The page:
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If you’re considering a cloud-based infrastructure for your business, you might have heard about private cloud and be wondering whether it’s the solution for you. Before you make that decision, it is, of course, important to know what “private cloud” means.
Broadly defined, a private cloud is a cloud environment that is only available to select users. In essence, it is a cloud solution that is especially tailored and dedicated to the needs of one organisation.
Companies often opt for private cloud if they want an extra level of security and data protection as well as a high degree of command over their cloud computing and storage needs.
However, private clouds are generally more costly than other cloud infrastructures. It is therefore vital to consider whether your company needs a private cloud infrastructure and, if so, what type is best suited to your organisation’s needs.
With these things in mind, in this piece we’ll briefly outline the different types of private cloud, the advantages private cloud offers, as well as some potential drawbacks to bear in mind.
An on-premise private cloud is a cloud environment that is hosted entirely internally by the company that uses it. The organisation in question is in command of the full stack, taking responsibility for everything from hardware and management to the upkeep of an internal data centre.
Often, an on-premise private cloud will utilise a common architecture built on a framework such as OpenStack or Eucalyptus. However, this would represent the extent of a third-party’s involvement in an on-premise private cloud, with the management falling entirely to the company’s IT team or division.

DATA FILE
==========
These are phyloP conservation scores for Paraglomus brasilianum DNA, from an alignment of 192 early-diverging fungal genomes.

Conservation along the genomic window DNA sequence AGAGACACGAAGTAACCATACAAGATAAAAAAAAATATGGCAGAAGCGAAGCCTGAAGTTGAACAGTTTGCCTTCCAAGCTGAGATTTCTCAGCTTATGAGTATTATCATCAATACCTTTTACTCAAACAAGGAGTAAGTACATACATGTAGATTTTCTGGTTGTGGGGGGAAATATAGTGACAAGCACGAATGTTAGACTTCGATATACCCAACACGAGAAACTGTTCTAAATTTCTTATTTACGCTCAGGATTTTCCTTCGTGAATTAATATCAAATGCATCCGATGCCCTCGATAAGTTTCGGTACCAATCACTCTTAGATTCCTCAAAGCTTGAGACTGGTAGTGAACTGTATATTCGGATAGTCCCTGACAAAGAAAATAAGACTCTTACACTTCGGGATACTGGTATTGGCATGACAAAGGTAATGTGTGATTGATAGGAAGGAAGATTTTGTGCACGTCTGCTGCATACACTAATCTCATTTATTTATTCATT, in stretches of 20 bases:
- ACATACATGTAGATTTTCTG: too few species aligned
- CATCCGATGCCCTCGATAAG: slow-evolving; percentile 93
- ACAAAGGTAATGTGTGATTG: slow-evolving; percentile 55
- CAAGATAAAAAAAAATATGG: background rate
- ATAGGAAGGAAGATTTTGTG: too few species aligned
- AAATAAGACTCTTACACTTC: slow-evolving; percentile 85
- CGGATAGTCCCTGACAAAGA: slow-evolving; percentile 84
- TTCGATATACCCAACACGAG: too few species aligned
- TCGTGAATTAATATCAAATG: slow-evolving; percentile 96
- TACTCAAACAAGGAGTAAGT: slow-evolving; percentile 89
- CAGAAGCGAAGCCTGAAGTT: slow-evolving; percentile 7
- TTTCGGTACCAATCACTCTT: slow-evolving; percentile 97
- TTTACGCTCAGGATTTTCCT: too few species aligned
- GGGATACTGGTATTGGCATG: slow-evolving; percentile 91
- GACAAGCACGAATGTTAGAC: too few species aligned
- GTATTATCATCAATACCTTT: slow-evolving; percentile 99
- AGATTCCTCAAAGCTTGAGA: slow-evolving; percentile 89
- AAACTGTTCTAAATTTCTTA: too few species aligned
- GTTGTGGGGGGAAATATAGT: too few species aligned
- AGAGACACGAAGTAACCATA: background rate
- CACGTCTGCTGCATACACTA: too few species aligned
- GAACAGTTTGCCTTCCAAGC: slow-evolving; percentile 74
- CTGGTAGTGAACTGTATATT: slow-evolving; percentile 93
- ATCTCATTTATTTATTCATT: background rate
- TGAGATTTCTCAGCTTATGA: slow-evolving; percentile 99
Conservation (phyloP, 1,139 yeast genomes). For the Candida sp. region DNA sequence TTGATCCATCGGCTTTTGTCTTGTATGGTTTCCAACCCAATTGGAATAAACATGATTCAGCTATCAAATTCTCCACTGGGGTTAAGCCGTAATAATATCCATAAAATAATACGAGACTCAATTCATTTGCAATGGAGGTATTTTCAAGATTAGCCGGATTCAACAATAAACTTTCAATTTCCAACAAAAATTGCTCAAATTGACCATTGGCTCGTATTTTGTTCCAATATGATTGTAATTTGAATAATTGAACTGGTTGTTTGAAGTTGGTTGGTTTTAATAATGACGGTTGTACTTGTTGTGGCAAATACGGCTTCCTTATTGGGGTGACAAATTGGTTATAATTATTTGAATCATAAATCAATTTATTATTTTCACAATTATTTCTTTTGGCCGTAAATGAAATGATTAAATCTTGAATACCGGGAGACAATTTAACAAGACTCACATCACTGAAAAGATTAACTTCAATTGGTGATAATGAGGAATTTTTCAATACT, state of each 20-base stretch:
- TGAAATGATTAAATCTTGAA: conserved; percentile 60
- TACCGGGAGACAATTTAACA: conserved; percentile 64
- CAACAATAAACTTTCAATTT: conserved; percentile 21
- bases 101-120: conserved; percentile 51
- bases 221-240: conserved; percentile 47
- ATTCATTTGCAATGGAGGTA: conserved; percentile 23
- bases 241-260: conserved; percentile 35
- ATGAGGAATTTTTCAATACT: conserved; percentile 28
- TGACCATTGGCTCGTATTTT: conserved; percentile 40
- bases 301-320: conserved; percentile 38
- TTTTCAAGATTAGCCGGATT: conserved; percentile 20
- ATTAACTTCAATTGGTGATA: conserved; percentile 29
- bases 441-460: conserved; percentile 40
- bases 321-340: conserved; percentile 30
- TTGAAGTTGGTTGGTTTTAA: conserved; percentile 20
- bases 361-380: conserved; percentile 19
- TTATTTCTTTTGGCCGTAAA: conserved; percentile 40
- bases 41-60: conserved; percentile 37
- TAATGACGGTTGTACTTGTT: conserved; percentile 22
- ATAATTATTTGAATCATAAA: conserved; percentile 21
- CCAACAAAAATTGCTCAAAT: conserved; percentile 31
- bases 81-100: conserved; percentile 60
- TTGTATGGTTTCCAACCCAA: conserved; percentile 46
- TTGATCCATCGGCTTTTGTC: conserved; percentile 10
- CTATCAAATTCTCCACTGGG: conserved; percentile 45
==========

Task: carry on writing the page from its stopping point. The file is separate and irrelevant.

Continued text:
A hosted private cloud, also known as a Virtual Private Cloud (VPC), is a private cloud solution from a public cloud provider. With a VPC, a third-party public cloud provider will oversee some aspects of the deployment of the environment and the company’s IT team will work within the boundaries of the provider’s cloud infrastructure.
Essentially, a VPC solution is a private cloud hosted within a public cloud data center. The third-party provider will handle the security of data in the VPC and the business will be able to make use of the provider’s scalability options and support team etc.
Some public cloud providers will offer a limited version of their service that can be hosted outside of their data centers on a company’s private, on-premise infrastructure. The third-party provider will typically control the service’s design, development and deployment.
This solution allows the company to synchronise their on-premise architecture to a public cloud, essentially giving the company a private component of a hybrid cloud, tethered to the provider’s public cloud.
This can enable workloads to be migrated between the on-premise infrastructure and the public cloud using a single control plane. This allows a company to store more sensitive data on their private cloud, while taking advantage of the capacity of a public cloud for bigger tasks.